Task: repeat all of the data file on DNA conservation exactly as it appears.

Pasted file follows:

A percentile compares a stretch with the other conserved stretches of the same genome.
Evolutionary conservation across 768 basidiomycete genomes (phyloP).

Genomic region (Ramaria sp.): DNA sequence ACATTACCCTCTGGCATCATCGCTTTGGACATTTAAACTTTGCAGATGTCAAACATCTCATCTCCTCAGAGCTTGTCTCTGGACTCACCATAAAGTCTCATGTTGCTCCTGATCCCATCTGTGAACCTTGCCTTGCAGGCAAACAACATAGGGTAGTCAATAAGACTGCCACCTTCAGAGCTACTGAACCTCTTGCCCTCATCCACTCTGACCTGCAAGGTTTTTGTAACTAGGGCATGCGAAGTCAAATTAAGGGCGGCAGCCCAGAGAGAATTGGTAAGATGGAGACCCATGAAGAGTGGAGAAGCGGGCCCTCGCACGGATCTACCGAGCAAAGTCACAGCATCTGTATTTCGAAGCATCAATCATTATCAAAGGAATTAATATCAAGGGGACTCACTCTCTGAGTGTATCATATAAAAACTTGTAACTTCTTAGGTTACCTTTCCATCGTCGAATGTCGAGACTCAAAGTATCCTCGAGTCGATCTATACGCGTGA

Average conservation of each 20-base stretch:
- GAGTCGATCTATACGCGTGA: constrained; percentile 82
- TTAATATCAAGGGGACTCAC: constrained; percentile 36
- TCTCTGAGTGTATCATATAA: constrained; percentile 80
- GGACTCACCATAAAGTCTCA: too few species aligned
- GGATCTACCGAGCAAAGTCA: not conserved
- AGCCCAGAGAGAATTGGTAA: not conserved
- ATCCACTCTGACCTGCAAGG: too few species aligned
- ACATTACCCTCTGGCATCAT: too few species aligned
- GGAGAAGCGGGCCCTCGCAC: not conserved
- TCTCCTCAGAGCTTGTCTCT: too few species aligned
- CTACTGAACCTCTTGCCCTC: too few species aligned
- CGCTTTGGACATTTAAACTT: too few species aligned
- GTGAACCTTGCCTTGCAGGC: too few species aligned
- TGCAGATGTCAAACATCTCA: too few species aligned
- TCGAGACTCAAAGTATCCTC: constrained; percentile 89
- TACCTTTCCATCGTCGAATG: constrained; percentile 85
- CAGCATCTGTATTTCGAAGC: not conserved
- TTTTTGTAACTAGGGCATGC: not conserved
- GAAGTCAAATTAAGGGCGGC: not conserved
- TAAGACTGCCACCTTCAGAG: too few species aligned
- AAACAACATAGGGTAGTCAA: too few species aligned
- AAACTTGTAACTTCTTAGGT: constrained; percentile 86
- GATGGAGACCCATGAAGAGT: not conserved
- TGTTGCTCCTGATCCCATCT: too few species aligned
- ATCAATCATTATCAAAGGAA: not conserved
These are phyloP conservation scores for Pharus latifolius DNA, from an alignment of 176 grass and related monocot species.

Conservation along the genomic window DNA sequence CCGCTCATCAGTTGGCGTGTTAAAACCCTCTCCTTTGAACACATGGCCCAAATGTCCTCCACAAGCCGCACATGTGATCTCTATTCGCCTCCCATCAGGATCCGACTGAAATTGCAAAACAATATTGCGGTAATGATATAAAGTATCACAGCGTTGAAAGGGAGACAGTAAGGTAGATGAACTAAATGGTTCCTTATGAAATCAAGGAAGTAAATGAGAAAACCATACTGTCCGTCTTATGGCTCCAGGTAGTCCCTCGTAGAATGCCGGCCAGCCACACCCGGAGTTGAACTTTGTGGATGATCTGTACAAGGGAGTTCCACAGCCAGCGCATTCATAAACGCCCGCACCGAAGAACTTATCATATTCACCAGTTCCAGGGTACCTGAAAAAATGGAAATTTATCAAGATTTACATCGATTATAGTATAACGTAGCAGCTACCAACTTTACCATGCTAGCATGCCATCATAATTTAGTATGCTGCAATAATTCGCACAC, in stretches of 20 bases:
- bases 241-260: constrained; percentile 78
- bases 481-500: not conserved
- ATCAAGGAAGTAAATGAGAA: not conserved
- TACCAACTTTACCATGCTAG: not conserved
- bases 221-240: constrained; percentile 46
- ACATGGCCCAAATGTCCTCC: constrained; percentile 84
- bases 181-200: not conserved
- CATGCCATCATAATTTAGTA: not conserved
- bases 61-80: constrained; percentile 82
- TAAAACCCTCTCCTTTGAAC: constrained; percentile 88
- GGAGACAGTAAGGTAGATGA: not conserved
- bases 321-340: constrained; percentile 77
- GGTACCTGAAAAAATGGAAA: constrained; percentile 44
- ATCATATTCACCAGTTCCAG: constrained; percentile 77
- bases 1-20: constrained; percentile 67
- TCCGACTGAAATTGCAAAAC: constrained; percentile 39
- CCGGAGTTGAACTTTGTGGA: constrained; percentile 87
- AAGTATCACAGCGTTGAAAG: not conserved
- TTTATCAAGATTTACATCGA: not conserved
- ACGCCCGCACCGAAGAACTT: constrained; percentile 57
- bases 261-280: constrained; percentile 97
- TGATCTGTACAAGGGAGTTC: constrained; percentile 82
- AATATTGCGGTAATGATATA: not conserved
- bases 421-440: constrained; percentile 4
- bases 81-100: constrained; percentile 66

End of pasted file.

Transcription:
A percentile compares a stretch with the other conserved stretches of the same genome.
Evolutionary conservation across 768 basidiomycete genomes (phyloP).

Genomic region (Ramaria sp.): DNA sequence ACATTACCCTCTGGCATCATCGCTTTGGACATTTAAACTTTGCAGATGTCAAACATCTCATCTCCTCAGAGCTTGTCTCTGGACTCACCATAAAGTCTCATGTTGCTCCTGATCCCATCTGTGAACCTTGCCTTGCAGGCAAACAACATAGGGTAGTCAATAAGACTGCCACCTTCAGAGCTACTGAACCTCTTGCCCTCATCCACTCTGACCTGCAAGGTTTTTGTAACTAGGGCATGCGAAGTCAAATTAAGGGCGGCAGCCCAGAGAGAATTGGTAAGATGGAGACCCATGAAGAGTGGAGAAGCGGGCCCTCGCACGGATCTACCGAGCAAAGTCACAGCATCTGTATTTCGAAGCATCAATCATTATCAAAGGAATTAATATCAAGGGGACTCACTCTCTGAGTGTATCATATAAAAACTTGTAACTTCTTAGGTTACCTTTCCATCGTCGAATGTCGAGACTCAAAGTATCCTCGAGTCGATCTATACGCGTGA

Average conservation of each 20-base stretch:
- GAGTCGATCTATACGCGTGA: constrained; percentile 82
- TTAATATCAAGGGGACTCAC: constrained; percentile 36
- TCTCTGAGTGTATCATATAA: constrained; percentile 80
- GGACTCACCATAAAGTCTCA: too few species aligned
- GGATCTACCGAGCAAAGTCA: not conserved
- AGCCCAGAGAGAATTGGTAA: not conserved
- ATCCACTCTGACCTGCAAGG: too few species aligned
- ACATTACCCTCTGGCATCAT: too few species aligned
- GGAGAAGCGGGCCCTCGCAC: not conserved
- TCTCCTCAGAGCTTGTCTCT: too few species aligned
- CTACTGAACCTCTTGCCCTC: too few species aligned
- CGCTTTGGACATTTAAACTT: too few species aligned
- GTGAACCTTGCCTTGCAGGC: too few species aligned
- TGCAGATGTCAAACATCTCA: too few species aligned
- TCGAGACTCAAAGTATCCTC: constrained; percentile 89
- TACCTTTCCATCGTCGAATG: constrained; percentile 85
- CAGCATCTGTATTTCGAAGC: not conserved
- TTTTTGTAACTAGGGCATGC: not conserved
- GAAGTCAAATTAAGGGCGGC: not conserved
- TAAGACTGCCACCTTCAGAG: too few species aligned
- AAACAACATAGGGTAGTCAA: too few species aligned
- AAACTTGTAACTTCTTAGGT: constrained; percentile 86
- GATGGAGACCCATGAAGAGT: not conserved
- TGTTGCTCCTGATCCCATCT: too few species aligned
- ATCAATCATTATCAAAGGAA: not conserved
These are phyloP conservation scores for Pharus latifolius DNA, from an alignment of 176 grass and related monocot species.

Conservation along the genomic window DNA sequence CCGCTCATCAGTTGGCGTGTTAAAACCCTCTCCTTTGAACACATGGCCCAAATGTCCTCCACAAGCCGCACATGTGATCTCTATTCGCCTCCCATCAGGATCCGACTGAAATTGCAAAACAATATTGCGGTAATGATATAAAGTATCACAGCGTTGAAAGGGAGACAGTAAGGTAGATGAACTAAATGGTTCCTTATGAAATCAAGGAAGTAAATGAGAAAACCATACTGTCCGTCTTATGGCTCCAGGTAGTCCCTCGTAGAATGCCGGCCAGCCACACCCGGAGTTGAACTTTGTGGATGATCTGTACAAGGGAGTTCCACAGCCAGCGCATTCATAAACGCCCGCACCGAAGAACTTATCATATTCACCAGTTCCAGGGTACCTGAAAAAATGGAAATTTATCAAGATTTACATCGATTATAGTATAACGTAGCAGCTACCAACTTTACCATGCTAGCATGCCATCATAATTTAGTATGCTGCAATAATTCGCACAC, in stretches of 20 bases:
- bases 241-260: constrained; percentile 78
- bases 481-500: not conserved
- ATCAAGGAAGTAAATGAGAA: not conserved
- TACCAACTTTACCATGCTAG: not conserved
- bases 221-240: constrained; percentile 46
- ACATGGCCCAAATGTCCTCC: constrained; percentile 84
- bases 181-200: not conserved
- CATGCCATCATAATTTAGTA: not conserved
- bases 61-80: constrained; percentile 82
- TAAAACCCTCTCCTTTGAAC: constrained; percentile 88
- GGAGACAGTAAGGTAGATGA: not conserved
- bases 321-340: constrained; percentile 77
- GGTACCTGAAAAAATGGAAA: constrained; percentile 44
- ATCATATTCACCAGTTCCAG: constrained; percentile 77
- bases 1-20: constrained; percentile 67
- TCCGACTGAAATTGCAAAAC: constrained; percentile 39
- CCGGAGTTGAACTTTGTGGA: constrained; percentile 87
- AAGTATCACAGCGTTGAAAG: not conserved
- TTTATCAAGATTTACATCGA: not conserved
- ACGCCCGCACCGAAGAACTT: constrained; percentile 57
- bases 261-280: constrained; percentile 97
- TGATCTGTACAAGGGAGTTC: constrained; percentile 82
- AATATTGCGGTAATGATATA: not conserved
- bases 421-440: constrained; percentile 4
- bases 81-100: constrained; percentile 66